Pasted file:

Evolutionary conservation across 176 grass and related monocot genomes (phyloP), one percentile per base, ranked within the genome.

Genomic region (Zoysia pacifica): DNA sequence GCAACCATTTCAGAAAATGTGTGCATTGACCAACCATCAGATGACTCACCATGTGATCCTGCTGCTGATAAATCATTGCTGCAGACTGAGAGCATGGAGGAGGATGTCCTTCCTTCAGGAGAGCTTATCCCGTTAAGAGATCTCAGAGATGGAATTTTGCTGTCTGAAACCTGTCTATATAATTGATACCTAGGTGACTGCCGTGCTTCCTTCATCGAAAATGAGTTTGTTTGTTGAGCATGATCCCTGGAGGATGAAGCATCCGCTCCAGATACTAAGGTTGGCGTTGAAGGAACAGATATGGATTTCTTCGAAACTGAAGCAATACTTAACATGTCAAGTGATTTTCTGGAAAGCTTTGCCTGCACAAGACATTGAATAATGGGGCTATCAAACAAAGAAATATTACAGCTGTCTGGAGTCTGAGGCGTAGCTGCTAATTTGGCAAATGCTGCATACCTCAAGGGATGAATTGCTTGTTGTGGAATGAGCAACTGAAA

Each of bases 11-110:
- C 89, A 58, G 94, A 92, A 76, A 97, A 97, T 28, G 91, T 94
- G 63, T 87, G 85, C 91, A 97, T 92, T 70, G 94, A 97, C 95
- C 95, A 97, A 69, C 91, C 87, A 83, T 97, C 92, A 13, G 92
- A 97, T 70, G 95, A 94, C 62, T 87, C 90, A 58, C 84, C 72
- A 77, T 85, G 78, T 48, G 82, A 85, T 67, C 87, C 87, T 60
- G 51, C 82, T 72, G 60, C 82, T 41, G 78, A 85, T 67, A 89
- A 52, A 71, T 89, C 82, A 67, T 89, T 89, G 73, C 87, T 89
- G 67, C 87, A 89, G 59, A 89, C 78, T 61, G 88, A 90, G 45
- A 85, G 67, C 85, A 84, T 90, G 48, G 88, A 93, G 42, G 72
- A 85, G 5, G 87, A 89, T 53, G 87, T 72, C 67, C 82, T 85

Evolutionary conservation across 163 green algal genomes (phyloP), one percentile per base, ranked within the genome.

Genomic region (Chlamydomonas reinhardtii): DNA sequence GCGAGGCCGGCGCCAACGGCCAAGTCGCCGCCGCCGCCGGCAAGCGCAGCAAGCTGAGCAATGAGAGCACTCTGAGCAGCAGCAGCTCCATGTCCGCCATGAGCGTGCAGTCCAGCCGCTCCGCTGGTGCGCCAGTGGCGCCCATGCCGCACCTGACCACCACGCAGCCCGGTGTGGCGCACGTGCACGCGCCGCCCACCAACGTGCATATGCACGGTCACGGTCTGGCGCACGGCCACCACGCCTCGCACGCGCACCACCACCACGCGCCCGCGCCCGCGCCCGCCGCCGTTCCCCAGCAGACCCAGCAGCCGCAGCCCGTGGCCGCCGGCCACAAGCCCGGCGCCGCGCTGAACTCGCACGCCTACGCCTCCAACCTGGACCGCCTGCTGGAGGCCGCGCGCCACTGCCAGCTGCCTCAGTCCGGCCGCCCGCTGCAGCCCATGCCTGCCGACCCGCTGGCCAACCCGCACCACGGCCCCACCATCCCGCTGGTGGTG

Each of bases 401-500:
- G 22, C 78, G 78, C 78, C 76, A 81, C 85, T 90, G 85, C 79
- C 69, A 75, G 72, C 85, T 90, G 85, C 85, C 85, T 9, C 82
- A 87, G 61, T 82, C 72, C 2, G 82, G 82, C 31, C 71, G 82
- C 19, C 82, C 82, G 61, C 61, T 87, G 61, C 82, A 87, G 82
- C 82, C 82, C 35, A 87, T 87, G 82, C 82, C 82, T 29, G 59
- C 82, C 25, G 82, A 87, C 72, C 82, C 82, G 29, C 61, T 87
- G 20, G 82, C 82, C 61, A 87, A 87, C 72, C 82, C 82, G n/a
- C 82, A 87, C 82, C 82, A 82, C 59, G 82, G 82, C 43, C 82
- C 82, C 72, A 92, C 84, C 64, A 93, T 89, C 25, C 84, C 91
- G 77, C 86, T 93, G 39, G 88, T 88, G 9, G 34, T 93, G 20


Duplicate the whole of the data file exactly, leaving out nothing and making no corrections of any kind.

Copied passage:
Evolutionary conservation across 176 grass and related monocot genomes (phyloP), one percentile per base, ranked within the genome.

Genomic region (Zoysia pacifica): DNA sequence GCAACCATTTCAGAAAATGTGTGCATTGACCAACCATCAGATGACTCACCATGTGATCCTGCTGCTGATAAATCATTGCTGCAGACTGAGAGCATGGAGGAGGATGTCCTTCCTTCAGGAGAGCTTATCCCGTTAAGAGATCTCAGAGATGGAATTTTGCTGTCTGAAACCTGTCTATATAATTGATACCTAGGTGACTGCCGTGCTTCCTTCATCGAAAATGAGTTTGTTTGTTGAGCATGATCCCTGGAGGATGAAGCATCCGCTCCAGATACTAAGGTTGGCGTTGAAGGAACAGATATGGATTTCTTCGAAACTGAAGCAATACTTAACATGTCAAGTGATTTTCTGGAAAGCTTTGCCTGCACAAGACATTGAATAATGGGGCTATCAAACAAAGAAATATTACAGCTGTCTGGAGTCTGAGGCGTAGCTGCTAATTTGGCAAATGCTGCATACCTCAAGGGATGAATTGCTTGTTGTGGAATGAGCAACTGAAA

Each of bases 11-110:
- C 89, A 58, G 94, A 92, A 76, A 97, A 97, T 28, G 91, T 94
- G 63, T 87, G 85, C 91, A 97, T 92, T 70, G 94, A 97, C 95
- C 95, A 97, A 69, C 91, C 87, A 83, T 97, C 92, A 13, G 92
- A 97, T 70, G 95, A 94, C 62, T 87, C 90, A 58, C 84, C 72
- A 77, T 85, G 78, T 48, G 82, A 85, T 67, C 87, C 87, T 60
- G 51, C 82, T 72, G 60, C 82, T 41, G 78, A 85, T 67, A 89
- A 52, A 71, T 89, C 82, A 67, T 89, T 89, G 73, C 87, T 89
- G 67, C 87, A 89, G 59, A 89, C 78, T 61, G 88, A 90, G 45
- A 85, G 67, C 85, A 84, T 90, G 48, G 88, A 93, G 42, G 72
- A 85, G 5, G 87, A 89, T 53, G 87, T 72, C 67, C 82, T 85

Evolutionary conservation across 163 green algal genomes (phyloP), one percentile per base, ranked within the genome.

Genomic region (Chlamydomonas reinhardtii): DNA sequence GCGAGGCCGGCGCCAACGGCCAAGTCGCCGCCGCCGCCGGCAAGCGCAGCAAGCTGAGCAATGAGAGCACTCTGAGCAGCAGCAGCTCCATGTCCGCCATGAGCGTGCAGTCCAGCCGCTCCGCTGGTGCGCCAGTGGCGCCCATGCCGCACCTGACCACCACGCAGCCCGGTGTGGCGCACGTGCACGCGCCGCCCACCAACGTGCATATGCACGGTCACGGTCTGGCGCACGGCCACCACGCCTCGCACGCGCACCACCACCACGCGCCCGCGCCCGCGCCCGCCGCCGTTCCCCAGCAGACCCAGCAGCCGCAGCCCGTGGCCGCCGGCCACAAGCCCGGCGCCGCGCTGAACTCGCACGCCTACGCCTCCAACCTGGACCGCCTGCTGGAGGCCGCGCGCCACTGCCAGCTGCCTCAGTCCGGCCGCCCGCTGCAGCCCATGCCTGCCGACCCGCTGGCCAACCCGCACCACGGCCCCACCATCCCGCTGGTGGTG

Each of bases 401-500:
- G 22, C 78, G 78, C 78, C 76, A 81, C 85, T 90, G 85, C 79
- C 69, A 75, G 72, C 85, T 90, G 85, C 85, C 85, T 9, C 82
- A 87, G 61, T 82, C 72, C 2, G 82, G 82, C 31, C 71, G 82
- C 19, C 82, C 82, G 61, C 61, T 87, G 61, C 82, A 87, G 82
- C 82, C 82, C 35, A 87, T 87, G 82, C 82, C 82, T 29, G 59
- C 82, C 25, G 82, A 87, C 72, C 82, C 82, G 29, C 61, T 87
- G 20, G 82, C 82, C 61, A 87, A 87, C 72, C 82, C 82, G n/a
- C 82, A 87, C 82, C 82, A 82, C 59, G 82, G 82, C 43, C 82
- C 82, C 72, A 92, C 84, C 64, A 93, T 89, C 25, C 84, C 91
- G 77, C 86, T 93, G 39, G 88, T 88, G 9, G 34, T 93, G 20